Texas nurse Amber Vinson was discharged Tuesday from Emory University Hospital, becoming the fourth patient with Ebola to be successfully treated at the Atlanta facility.
“I’m so grateful to be well,” Vinson said in a statement to reporters. “With God, all things are possible.”
Vinson, 29, and fellow nurse Nina Pham, 26, contracted Ebola at Texas Health Presbyterian Hospital in Dallas while caring for Thomas Eric Duncan, a recent arrival from West Africa who died of the disease early this month.
The two women remain the only people known to have been infected with the disease within the United States. Their diagnoses a few days apart raised fears across the nation, but did not signal a wave of infections. Pham was released last week after successful treatment at a National Institutes of Health hospital in Bethesda, Md.
The recovery of Vinson leaves only one person in America known to have an active case of Ebola: Craig Spencer, a New York City doctor who recently returned from West Africa. He is being treated at Bellevue Hospital.
Vinson thanked her caregivers Tuesday.
“While this is a day for celebration and gratitude, I ask that we not lose focus on the thousands of families who continue to labor under the burden of this disease in West Africa,” she said.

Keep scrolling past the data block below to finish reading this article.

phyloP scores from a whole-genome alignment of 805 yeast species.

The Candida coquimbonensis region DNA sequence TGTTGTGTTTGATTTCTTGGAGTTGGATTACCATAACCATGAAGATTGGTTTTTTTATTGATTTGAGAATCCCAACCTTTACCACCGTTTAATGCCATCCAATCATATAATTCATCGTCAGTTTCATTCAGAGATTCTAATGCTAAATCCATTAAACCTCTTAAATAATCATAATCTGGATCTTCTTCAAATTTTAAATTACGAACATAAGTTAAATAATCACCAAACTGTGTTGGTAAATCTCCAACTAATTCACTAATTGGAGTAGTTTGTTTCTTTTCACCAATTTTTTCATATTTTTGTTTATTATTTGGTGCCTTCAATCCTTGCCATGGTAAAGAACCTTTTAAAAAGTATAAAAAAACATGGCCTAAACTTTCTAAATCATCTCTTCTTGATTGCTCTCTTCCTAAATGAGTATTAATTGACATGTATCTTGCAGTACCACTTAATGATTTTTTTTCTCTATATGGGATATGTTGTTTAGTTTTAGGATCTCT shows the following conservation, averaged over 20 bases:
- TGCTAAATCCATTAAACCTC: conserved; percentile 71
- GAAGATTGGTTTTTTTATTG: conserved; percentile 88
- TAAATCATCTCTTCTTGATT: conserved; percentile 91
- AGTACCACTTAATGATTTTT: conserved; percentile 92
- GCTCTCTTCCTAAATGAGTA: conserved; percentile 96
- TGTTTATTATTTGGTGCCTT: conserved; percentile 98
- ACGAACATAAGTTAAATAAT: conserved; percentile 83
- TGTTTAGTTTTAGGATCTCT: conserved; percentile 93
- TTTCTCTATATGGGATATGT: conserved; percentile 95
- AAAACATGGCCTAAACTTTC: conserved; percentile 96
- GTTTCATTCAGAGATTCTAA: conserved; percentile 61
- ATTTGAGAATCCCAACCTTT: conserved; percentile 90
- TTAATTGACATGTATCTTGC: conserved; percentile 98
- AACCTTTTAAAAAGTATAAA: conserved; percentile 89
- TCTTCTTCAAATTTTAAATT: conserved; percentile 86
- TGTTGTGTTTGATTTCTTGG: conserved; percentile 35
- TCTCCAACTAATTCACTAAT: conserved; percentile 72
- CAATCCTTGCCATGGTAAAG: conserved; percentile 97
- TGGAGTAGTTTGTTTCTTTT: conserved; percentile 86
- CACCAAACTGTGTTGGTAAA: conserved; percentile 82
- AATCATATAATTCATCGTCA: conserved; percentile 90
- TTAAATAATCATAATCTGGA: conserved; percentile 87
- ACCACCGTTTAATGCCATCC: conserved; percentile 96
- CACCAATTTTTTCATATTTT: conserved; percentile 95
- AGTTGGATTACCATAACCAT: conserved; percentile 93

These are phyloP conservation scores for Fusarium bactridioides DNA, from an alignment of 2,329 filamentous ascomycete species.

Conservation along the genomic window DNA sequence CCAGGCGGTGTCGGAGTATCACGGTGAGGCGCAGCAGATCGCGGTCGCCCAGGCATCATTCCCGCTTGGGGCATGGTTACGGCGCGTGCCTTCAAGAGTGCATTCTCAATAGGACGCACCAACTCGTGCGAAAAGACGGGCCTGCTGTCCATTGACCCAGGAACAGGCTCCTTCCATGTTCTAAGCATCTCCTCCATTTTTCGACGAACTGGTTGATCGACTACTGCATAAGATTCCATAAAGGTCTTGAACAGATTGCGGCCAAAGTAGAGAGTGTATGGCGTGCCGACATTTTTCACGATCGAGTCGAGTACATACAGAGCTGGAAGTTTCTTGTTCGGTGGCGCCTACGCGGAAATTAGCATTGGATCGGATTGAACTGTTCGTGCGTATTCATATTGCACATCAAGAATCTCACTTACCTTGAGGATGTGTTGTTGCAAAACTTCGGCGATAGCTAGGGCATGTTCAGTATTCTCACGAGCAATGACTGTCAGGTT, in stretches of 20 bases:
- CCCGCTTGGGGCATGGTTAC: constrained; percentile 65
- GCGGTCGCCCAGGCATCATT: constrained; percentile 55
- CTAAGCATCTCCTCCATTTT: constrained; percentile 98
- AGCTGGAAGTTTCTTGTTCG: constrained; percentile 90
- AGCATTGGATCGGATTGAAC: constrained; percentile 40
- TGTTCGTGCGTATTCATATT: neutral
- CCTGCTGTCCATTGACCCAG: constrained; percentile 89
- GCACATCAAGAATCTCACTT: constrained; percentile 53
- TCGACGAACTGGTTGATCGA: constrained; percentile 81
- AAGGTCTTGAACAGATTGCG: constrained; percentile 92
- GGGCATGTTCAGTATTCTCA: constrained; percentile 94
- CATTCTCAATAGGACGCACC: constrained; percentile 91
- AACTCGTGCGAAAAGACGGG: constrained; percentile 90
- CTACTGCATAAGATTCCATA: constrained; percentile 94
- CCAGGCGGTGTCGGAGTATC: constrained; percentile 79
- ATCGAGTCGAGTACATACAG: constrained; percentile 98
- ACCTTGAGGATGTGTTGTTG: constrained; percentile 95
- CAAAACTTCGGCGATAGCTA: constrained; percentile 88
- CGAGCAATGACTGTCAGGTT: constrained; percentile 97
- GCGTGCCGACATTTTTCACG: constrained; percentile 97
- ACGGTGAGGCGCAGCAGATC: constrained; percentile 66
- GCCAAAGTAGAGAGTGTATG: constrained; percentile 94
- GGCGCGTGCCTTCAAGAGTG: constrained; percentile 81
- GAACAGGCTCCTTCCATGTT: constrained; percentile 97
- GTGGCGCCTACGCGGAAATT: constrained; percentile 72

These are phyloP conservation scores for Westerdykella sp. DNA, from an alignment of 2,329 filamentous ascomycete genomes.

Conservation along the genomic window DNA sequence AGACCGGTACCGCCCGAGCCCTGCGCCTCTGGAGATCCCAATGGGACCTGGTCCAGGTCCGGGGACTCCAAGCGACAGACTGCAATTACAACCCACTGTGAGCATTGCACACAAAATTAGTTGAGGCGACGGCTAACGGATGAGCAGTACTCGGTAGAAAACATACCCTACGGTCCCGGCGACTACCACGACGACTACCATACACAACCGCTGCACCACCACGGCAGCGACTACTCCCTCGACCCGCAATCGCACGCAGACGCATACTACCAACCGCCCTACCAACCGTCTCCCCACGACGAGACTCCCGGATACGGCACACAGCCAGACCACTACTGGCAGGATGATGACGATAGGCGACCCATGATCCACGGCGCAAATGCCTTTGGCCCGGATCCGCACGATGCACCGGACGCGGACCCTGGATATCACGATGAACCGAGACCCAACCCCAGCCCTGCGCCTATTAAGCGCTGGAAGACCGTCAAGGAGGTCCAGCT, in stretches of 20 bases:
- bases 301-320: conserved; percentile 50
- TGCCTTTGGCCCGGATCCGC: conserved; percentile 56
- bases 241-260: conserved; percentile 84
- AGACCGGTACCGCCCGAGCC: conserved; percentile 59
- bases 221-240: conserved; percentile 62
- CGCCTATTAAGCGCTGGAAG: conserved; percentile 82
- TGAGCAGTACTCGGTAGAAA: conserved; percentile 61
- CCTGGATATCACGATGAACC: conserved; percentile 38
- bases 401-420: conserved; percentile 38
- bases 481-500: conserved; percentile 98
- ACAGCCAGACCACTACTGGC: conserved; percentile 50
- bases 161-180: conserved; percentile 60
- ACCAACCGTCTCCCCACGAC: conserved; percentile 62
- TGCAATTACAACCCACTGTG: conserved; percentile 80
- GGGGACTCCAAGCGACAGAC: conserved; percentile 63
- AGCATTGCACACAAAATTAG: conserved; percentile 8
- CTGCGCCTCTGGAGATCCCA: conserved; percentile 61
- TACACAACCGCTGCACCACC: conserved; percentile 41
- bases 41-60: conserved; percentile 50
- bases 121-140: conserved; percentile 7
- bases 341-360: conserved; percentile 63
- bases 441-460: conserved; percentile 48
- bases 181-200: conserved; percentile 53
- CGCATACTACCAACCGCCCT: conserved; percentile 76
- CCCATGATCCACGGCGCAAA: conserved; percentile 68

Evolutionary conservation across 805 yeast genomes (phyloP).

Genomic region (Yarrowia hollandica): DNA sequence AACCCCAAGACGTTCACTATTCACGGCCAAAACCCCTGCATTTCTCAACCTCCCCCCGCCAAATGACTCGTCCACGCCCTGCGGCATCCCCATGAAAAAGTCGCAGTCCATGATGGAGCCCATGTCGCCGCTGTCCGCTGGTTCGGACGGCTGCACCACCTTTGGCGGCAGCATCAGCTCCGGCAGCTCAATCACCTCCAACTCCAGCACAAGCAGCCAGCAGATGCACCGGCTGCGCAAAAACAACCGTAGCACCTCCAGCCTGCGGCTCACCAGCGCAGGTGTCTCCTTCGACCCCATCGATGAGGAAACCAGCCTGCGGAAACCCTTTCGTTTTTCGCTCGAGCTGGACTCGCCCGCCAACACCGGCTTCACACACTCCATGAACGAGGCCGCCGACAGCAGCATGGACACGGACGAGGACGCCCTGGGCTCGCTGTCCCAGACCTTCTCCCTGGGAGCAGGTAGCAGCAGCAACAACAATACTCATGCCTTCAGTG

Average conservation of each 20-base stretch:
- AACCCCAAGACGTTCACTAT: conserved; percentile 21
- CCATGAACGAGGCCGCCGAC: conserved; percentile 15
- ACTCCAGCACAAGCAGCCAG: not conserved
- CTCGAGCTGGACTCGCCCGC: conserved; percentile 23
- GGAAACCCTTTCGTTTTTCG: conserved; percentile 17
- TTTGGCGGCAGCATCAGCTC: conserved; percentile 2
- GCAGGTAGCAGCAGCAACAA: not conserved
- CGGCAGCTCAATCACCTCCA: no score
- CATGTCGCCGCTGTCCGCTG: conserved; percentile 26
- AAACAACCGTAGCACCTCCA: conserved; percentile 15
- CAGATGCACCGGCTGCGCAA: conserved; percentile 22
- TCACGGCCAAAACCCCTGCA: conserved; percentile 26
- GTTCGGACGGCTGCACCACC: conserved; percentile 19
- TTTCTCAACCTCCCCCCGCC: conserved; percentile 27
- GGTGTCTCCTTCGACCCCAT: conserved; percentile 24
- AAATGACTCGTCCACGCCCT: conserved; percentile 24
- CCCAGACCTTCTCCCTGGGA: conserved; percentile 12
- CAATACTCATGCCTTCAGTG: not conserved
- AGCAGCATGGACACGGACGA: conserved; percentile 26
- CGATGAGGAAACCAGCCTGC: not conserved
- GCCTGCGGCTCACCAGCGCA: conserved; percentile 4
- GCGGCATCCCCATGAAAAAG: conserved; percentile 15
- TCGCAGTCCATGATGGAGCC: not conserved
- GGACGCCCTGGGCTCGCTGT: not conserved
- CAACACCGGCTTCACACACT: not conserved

Dr. Bruce Ribner, the medical director of Emory’s Serious Communicable Diseases Unit, said that after successfully treating four Ebola-infected patients at the facility’s isolation unit, doctors had learned the importance of fluid and electrolyte management. In the three-nation Ebola “hot zone” in West Africa, where thousands have died, many people lack access to basic health care.
When asked by reporters why Vinson and Pham recovered fairly quickly from the virus, Ribner said, “The honest answer is that we’re not exactly sure.”
He said the two nurses’ youth and the circumstances of how they contracted Ebola may have been factors.
“They are two of the youngest patients treated in developed countries,” he said. “We know from a lot of data that younger patients do much better than patients who are older.”
He also noted that they wore protective gear while treating Duncan.
President Obama on Tuesday urged Americans to set aside their fears of the Ebola virus and make sure U.S. health care workers who serve in West Africa are “applauded, thanked and supported” when they return home.
If those workers are successful in fighting the virus at the source of the outbreak, he said, “we don’t have to worry about it here.”
“They are doing God’s work over there,” Obama said, “and they are doing that to keep us safe.”
The World Health Organization says there have been more than 10,000 Ebola cases in West Africa dating back to the beginning of the outbreak at the end of last year, and nearly 5,000 deaths.